The tribunal is entering the final stages of hearing evidence
A secret document compiled by RUC Special Branch claimed that former SDLP
leader John Hume and three colleagues worked as agents of the Irish Government
at the time of Bloody Sunday.
The intelligence paper, which was submitted to the Blood Sunday inquiry, also
claimed that Irish premier Jack Lynch had promised funds to groups working to
overthrow the Stormont government.
The tribunal is examining the events of 30 January 1972 when 13 civilians were shot dead by British army soldiers during a civil rights march in Derry. A 14th person died later.
The document stated that Mr Lynch had already paid money to the SDLP and
mentioned Mr Hume, then a leading member of the party, and colleagues Ivan
Cooper, Austin Currie and Paddy O'Hanlon as intelligence officers.
It stated: "It is also worth recalling previous intelligence to the effect
that Mr Lynch's intelligence officers in Northern Ireland are Messrs Cooper,
Currie, O'Hanlon and Hume, the latter now having publicly stated that only a
united Ireland will satisfy the minority."
The claim was rejected by the former SDLP leader John Hume.
The Special Branch assessment for the period up to 3 February, 1972 claimed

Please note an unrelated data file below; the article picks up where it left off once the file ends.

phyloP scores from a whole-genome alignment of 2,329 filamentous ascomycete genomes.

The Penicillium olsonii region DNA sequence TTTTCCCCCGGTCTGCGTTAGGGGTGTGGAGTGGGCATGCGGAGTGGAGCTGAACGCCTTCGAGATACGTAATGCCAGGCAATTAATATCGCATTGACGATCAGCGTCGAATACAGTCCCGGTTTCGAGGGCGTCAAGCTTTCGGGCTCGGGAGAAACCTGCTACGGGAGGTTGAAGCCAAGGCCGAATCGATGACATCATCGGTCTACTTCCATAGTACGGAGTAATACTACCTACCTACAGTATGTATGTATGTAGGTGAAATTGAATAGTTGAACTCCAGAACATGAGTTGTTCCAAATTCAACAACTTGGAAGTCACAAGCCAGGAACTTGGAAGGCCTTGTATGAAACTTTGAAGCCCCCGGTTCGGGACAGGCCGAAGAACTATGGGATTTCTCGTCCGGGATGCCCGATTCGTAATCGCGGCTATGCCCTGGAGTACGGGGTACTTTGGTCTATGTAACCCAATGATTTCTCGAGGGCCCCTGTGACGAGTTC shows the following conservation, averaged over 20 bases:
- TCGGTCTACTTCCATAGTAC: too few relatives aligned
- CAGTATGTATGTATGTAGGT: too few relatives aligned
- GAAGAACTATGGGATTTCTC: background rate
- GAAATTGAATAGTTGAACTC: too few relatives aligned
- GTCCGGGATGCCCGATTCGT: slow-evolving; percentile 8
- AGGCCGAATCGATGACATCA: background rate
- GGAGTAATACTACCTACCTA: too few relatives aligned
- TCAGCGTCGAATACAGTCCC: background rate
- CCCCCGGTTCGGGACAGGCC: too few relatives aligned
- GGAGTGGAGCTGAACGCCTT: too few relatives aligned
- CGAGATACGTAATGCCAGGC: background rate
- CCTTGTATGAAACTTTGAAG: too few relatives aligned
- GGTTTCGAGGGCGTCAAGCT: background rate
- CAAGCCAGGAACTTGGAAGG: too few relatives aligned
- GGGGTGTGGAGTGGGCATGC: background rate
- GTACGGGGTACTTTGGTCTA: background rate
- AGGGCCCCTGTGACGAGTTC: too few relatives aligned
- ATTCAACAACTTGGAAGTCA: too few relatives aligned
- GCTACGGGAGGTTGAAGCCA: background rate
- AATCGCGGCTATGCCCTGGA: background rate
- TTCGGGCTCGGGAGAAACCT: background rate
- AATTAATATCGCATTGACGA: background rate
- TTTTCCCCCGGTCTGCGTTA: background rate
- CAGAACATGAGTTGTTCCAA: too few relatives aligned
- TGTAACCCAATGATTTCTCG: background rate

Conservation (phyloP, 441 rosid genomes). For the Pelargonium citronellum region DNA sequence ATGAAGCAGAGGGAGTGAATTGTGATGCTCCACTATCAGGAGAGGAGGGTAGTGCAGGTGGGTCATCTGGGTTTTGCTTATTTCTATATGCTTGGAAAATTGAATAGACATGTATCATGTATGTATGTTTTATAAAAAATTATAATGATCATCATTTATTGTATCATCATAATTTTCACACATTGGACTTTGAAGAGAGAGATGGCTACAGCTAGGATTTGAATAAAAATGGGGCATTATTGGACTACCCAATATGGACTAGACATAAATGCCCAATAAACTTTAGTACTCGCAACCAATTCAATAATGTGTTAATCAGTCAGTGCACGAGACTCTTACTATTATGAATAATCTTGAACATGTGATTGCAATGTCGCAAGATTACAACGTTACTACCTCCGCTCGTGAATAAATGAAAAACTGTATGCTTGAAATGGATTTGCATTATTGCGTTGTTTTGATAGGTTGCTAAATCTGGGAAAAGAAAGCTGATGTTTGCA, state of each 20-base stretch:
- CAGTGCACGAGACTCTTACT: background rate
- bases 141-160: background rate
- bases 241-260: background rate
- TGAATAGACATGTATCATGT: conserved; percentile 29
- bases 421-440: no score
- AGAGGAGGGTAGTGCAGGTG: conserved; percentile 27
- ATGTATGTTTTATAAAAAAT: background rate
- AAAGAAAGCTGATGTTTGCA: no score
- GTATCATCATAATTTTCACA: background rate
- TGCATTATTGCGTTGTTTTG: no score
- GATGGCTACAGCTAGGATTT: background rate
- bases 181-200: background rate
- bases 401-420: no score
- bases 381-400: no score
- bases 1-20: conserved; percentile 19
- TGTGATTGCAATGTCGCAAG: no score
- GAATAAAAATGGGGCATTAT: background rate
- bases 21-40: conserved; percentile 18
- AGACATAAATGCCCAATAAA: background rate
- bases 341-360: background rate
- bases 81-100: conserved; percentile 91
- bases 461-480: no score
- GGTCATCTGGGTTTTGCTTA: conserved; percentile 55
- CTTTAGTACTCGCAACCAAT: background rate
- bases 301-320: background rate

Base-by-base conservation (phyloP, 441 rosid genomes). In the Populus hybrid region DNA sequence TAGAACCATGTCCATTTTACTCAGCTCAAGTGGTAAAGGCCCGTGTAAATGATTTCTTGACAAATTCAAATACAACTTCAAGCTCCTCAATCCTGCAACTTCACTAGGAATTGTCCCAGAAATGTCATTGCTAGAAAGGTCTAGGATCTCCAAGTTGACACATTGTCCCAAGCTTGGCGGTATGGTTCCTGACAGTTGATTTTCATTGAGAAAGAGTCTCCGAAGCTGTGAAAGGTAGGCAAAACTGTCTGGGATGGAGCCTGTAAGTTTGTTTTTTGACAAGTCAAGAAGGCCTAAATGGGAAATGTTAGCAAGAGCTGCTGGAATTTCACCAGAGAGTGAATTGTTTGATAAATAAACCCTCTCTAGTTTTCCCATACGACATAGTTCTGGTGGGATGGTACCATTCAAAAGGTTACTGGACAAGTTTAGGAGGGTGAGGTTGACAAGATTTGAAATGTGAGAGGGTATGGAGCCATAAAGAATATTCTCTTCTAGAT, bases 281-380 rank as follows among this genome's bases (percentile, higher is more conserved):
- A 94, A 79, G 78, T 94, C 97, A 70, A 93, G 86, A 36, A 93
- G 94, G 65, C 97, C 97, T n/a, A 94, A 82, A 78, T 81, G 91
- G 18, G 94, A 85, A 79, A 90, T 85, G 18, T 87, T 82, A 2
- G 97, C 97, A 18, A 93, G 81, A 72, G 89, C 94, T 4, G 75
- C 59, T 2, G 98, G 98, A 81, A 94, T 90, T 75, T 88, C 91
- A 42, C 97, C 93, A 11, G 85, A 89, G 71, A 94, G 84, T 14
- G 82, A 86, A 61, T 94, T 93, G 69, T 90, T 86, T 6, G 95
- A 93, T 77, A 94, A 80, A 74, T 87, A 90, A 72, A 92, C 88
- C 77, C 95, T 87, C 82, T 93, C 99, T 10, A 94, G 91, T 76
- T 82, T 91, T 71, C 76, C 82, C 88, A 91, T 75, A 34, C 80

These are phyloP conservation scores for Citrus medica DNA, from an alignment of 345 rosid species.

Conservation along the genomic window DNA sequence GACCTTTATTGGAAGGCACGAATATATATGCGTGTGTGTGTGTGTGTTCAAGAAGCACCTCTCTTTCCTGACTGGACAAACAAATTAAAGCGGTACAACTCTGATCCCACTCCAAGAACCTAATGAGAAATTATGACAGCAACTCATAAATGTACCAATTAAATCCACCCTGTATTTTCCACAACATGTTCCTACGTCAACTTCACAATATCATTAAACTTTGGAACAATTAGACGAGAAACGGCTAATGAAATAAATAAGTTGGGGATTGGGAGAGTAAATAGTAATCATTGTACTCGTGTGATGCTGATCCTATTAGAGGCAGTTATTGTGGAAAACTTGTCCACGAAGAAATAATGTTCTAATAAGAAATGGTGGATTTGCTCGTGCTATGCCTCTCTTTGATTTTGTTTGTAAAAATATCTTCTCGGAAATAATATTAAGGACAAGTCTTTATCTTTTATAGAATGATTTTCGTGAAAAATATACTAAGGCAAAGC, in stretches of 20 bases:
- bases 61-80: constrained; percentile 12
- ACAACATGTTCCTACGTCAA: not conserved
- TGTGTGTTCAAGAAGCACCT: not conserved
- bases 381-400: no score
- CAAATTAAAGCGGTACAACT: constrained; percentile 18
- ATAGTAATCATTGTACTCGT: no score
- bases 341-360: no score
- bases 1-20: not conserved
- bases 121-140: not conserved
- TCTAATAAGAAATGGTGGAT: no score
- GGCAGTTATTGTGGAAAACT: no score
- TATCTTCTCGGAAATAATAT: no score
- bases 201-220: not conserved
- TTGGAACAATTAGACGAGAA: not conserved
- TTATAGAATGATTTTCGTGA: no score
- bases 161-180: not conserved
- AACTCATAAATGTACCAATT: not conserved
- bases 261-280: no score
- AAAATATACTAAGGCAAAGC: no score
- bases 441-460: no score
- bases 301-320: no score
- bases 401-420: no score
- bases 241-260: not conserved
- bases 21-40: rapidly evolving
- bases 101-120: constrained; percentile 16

the Bloody Sunday shootings occurred after
soldiers were fired on by snipers operating from flats in the Bogside.
It added that prior to a civil rights march in the city, there had been
reliable intelligence that the IRA intended to exploit the presence of crowds as
cover for their gunmen.
Former Special Branch Detective Chief Inspector Samuel Donnelly, giving
evidence to the inquiry on Monday, said he had no memory of intelligence relating to
the intentions of either wing of the IRA on Bloody Sunday.
Mr Donnelly said: "I have no recollection of any intelligence or information
received from any source about the movements of the IRA or any other
organisation before Bloody Sunday.
"Specifically I do not recall what information, if any, Special Branch
received about the likely actions of the IRA on the day or the sources of any
Soldiers shot 13 people dead in Derry on Bloody Sunday
The hearing of evidence in the Bloody Sunday Inquiry is expected to finish this week.
The last witness is due to testify at the Guildhall in Londonderry on Thursday.
More than 900 witnesses have testified since the tribunal began hearing the evidence nearly four years ago.
But it will still be some time before the inquiry actually draws to a close.
Counsel to the inquiry, Christopher Clarke QC, will not deliver his closing statement until the autumn and it will be at least this time next year before Lord Saville publishes his final report.
Lord Saville of Newdigate and the Commonwealth judges accompanying him on the Bloody Sunday inquiry began their work nearly four years ago.
The Bloody Sunday Inquiry was established in 1998 by Prime Minister Tony Blair after a campaign by families of those killed and injured.
They felt that the Widgery Inquiry, held shortly after the shootings, did not find out the truth about what happened on Bloody Sunday.